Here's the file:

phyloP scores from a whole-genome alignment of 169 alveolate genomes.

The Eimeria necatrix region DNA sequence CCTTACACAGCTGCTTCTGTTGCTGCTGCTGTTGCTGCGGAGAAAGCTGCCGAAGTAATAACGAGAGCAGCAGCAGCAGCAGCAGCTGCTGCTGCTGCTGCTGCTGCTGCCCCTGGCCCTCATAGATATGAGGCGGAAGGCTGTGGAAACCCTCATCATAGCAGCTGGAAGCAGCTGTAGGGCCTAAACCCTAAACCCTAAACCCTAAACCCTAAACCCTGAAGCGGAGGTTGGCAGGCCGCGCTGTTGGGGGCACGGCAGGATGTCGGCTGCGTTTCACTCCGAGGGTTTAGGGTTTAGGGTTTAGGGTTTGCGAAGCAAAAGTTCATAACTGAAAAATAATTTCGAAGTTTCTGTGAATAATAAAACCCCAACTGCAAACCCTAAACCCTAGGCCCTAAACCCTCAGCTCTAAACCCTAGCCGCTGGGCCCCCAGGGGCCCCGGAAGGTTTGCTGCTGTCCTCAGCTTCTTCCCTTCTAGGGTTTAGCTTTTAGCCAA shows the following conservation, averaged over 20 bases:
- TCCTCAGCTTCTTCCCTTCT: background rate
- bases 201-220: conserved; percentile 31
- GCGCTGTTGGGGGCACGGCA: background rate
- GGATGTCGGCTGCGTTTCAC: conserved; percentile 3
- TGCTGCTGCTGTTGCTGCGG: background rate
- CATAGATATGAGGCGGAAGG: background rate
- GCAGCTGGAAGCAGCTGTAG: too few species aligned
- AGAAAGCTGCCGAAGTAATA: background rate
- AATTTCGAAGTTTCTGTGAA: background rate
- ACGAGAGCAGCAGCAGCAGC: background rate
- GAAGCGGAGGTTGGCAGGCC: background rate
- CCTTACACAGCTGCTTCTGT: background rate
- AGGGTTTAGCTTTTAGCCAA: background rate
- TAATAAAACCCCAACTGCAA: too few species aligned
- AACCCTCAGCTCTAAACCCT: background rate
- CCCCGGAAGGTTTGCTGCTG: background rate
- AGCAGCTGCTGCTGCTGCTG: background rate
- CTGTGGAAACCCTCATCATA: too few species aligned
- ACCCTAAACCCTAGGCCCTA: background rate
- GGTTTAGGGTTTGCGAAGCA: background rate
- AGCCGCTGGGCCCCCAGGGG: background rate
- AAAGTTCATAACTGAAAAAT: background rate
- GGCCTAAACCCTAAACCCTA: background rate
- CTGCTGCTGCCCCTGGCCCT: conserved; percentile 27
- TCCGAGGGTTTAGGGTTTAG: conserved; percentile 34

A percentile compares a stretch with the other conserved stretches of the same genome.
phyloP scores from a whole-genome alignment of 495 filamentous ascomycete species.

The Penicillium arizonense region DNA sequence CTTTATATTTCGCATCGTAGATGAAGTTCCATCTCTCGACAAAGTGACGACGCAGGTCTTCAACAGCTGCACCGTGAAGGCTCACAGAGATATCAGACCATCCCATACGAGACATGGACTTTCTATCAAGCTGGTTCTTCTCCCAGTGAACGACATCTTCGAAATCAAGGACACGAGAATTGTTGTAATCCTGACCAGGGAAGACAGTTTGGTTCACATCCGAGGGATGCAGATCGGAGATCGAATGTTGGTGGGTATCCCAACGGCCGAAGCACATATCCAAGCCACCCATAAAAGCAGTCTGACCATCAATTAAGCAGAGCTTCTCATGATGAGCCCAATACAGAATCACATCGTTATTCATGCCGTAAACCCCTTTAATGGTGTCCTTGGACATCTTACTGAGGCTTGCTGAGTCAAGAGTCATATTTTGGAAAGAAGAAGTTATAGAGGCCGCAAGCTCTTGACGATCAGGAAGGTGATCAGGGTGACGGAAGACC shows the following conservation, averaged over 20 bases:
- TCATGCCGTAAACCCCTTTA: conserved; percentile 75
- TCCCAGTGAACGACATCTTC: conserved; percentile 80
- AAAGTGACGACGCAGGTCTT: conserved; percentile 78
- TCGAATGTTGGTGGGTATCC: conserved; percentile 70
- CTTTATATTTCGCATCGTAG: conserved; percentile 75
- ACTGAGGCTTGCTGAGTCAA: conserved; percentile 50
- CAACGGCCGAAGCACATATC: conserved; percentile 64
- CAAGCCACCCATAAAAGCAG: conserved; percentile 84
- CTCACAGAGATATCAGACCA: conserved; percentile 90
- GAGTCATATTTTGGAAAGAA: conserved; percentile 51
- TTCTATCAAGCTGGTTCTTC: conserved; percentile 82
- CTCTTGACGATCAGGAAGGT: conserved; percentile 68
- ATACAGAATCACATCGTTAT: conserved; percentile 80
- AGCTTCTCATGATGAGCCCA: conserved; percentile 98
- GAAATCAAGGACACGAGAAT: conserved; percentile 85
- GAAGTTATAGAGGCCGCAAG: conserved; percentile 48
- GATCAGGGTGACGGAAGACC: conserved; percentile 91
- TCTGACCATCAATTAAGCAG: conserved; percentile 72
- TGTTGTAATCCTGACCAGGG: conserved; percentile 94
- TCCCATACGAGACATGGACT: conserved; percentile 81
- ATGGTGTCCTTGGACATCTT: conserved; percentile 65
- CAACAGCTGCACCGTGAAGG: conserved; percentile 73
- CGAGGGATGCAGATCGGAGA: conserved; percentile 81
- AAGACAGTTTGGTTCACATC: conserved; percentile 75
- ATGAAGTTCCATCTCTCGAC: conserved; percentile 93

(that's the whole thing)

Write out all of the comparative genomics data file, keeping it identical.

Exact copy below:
phyloP scores from a whole-genome alignment of 169 alveolate genomes.

The Eimeria necatrix region DNA sequence CCTTACACAGCTGCTTCTGTTGCTGCTGCTGTTGCTGCGGAGAAAGCTGCCGAAGTAATAACGAGAGCAGCAGCAGCAGCAGCAGCTGCTGCTGCTGCTGCTGCTGCTGCCCCTGGCCCTCATAGATATGAGGCGGAAGGCTGTGGAAACCCTCATCATAGCAGCTGGAAGCAGCTGTAGGGCCTAAACCCTAAACCCTAAACCCTAAACCCTAAACCCTGAAGCGGAGGTTGGCAGGCCGCGCTGTTGGGGGCACGGCAGGATGTCGGCTGCGTTTCACTCCGAGGGTTTAGGGTTTAGGGTTTAGGGTTTGCGAAGCAAAAGTTCATAACTGAAAAATAATTTCGAAGTTTCTGTGAATAATAAAACCCCAACTGCAAACCCTAAACCCTAGGCCCTAAACCCTCAGCTCTAAACCCTAGCCGCTGGGCCCCCAGGGGCCCCGGAAGGTTTGCTGCTGTCCTCAGCTTCTTCCCTTCTAGGGTTTAGCTTTTAGCCAA shows the following conservation, averaged over 20 bases:
- TCCTCAGCTTCTTCCCTTCT: background rate
- bases 201-220: conserved; percentile 31
- GCGCTGTTGGGGGCACGGCA: background rate
- GGATGTCGGCTGCGTTTCAC: conserved; percentile 3
- TGCTGCTGCTGTTGCTGCGG: background rate
- CATAGATATGAGGCGGAAGG: background rate
- GCAGCTGGAAGCAGCTGTAG: too few species aligned
- AGAAAGCTGCCGAAGTAATA: background rate
- AATTTCGAAGTTTCTGTGAA: background rate
- ACGAGAGCAGCAGCAGCAGC: background rate
- GAAGCGGAGGTTGGCAGGCC: background rate
- CCTTACACAGCTGCTTCTGT: background rate
- AGGGTTTAGCTTTTAGCCAA: background rate
- TAATAAAACCCCAACTGCAA: too few species aligned
- AACCCTCAGCTCTAAACCCT: background rate
- CCCCGGAAGGTTTGCTGCTG: background rate
- AGCAGCTGCTGCTGCTGCTG: background rate
- CTGTGGAAACCCTCATCATA: too few species aligned
- ACCCTAAACCCTAGGCCCTA: background rate
- GGTTTAGGGTTTGCGAAGCA: background rate
- AGCCGCTGGGCCCCCAGGGG: background rate
- AAAGTTCATAACTGAAAAAT: background rate
- GGCCTAAACCCTAAACCCTA: background rate
- CTGCTGCTGCCCCTGGCCCT: conserved; percentile 27
- TCCGAGGGTTTAGGGTTTAG: conserved; percentile 34

A percentile compares a stretch with the other conserved stretches of the same genome.
phyloP scores from a whole-genome alignment of 495 filamentous ascomycete species.

The Penicillium arizonense region DNA sequence CTTTATATTTCGCATCGTAGATGAAGTTCCATCTCTCGACAAAGTGACGACGCAGGTCTTCAACAGCTGCACCGTGAAGGCTCACAGAGATATCAGACCATCCCATACGAGACATGGACTTTCTATCAAGCTGGTTCTTCTCCCAGTGAACGACATCTTCGAAATCAAGGACACGAGAATTGTTGTAATCCTGACCAGGGAAGACAGTTTGGTTCACATCCGAGGGATGCAGATCGGAGATCGAATGTTGGTGGGTATCCCAACGGCCGAAGCACATATCCAAGCCACCCATAAAAGCAGTCTGACCATCAATTAAGCAGAGCTTCTCATGATGAGCCCAATACAGAATCACATCGTTATTCATGCCGTAAACCCCTTTAATGGTGTCCTTGGACATCTTACTGAGGCTTGCTGAGTCAAGAGTCATATTTTGGAAAGAAGAAGTTATAGAGGCCGCAAGCTCTTGACGATCAGGAAGGTGATCAGGGTGACGGAAGACC shows the following conservation, averaged over 20 bases:
- TCATGCCGTAAACCCCTTTA: conserved; percentile 75
- TCCCAGTGAACGACATCTTC: conserved; percentile 80
- AAAGTGACGACGCAGGTCTT: conserved; percentile 78
- TCGAATGTTGGTGGGTATCC: conserved; percentile 70
- CTTTATATTTCGCATCGTAG: conserved; percentile 75
- ACTGAGGCTTGCTGAGTCAA: conserved; percentile 50
- CAACGGCCGAAGCACATATC: conserved; percentile 64
- CAAGCCACCCATAAAAGCAG: conserved; percentile 84
- CTCACAGAGATATCAGACCA: conserved; percentile 90
- GAGTCATATTTTGGAAAGAA: conserved; percentile 51
- TTCTATCAAGCTGGTTCTTC: conserved; percentile 82
- CTCTTGACGATCAGGAAGGT: conserved; percentile 68
- ATACAGAATCACATCGTTAT: conserved; percentile 80
- AGCTTCTCATGATGAGCCCA: conserved; percentile 98
- GAAATCAAGGACACGAGAAT: conserved; percentile 85
- GAAGTTATAGAGGCCGCAAG: conserved; percentile 48
- GATCAGGGTGACGGAAGACC: conserved; percentile 91
- TCTGACCATCAATTAAGCAG: conserved; percentile 72
- TGTTGTAATCCTGACCAGGG: conserved; percentile 94
- TCCCATACGAGACATGGACT: conserved; percentile 81
- ATGGTGTCCTTGGACATCTT: conserved; percentile 65
- CAACAGCTGCACCGTGAAGG: conserved; percentile 73
- CGAGGGATGCAGATCGGAGA: conserved; percentile 81
- AAGACAGTTTGGTTCACATC: conserved; percentile 75
- ATGAAGTTCCATCTCTCGAC: conserved; percentile 93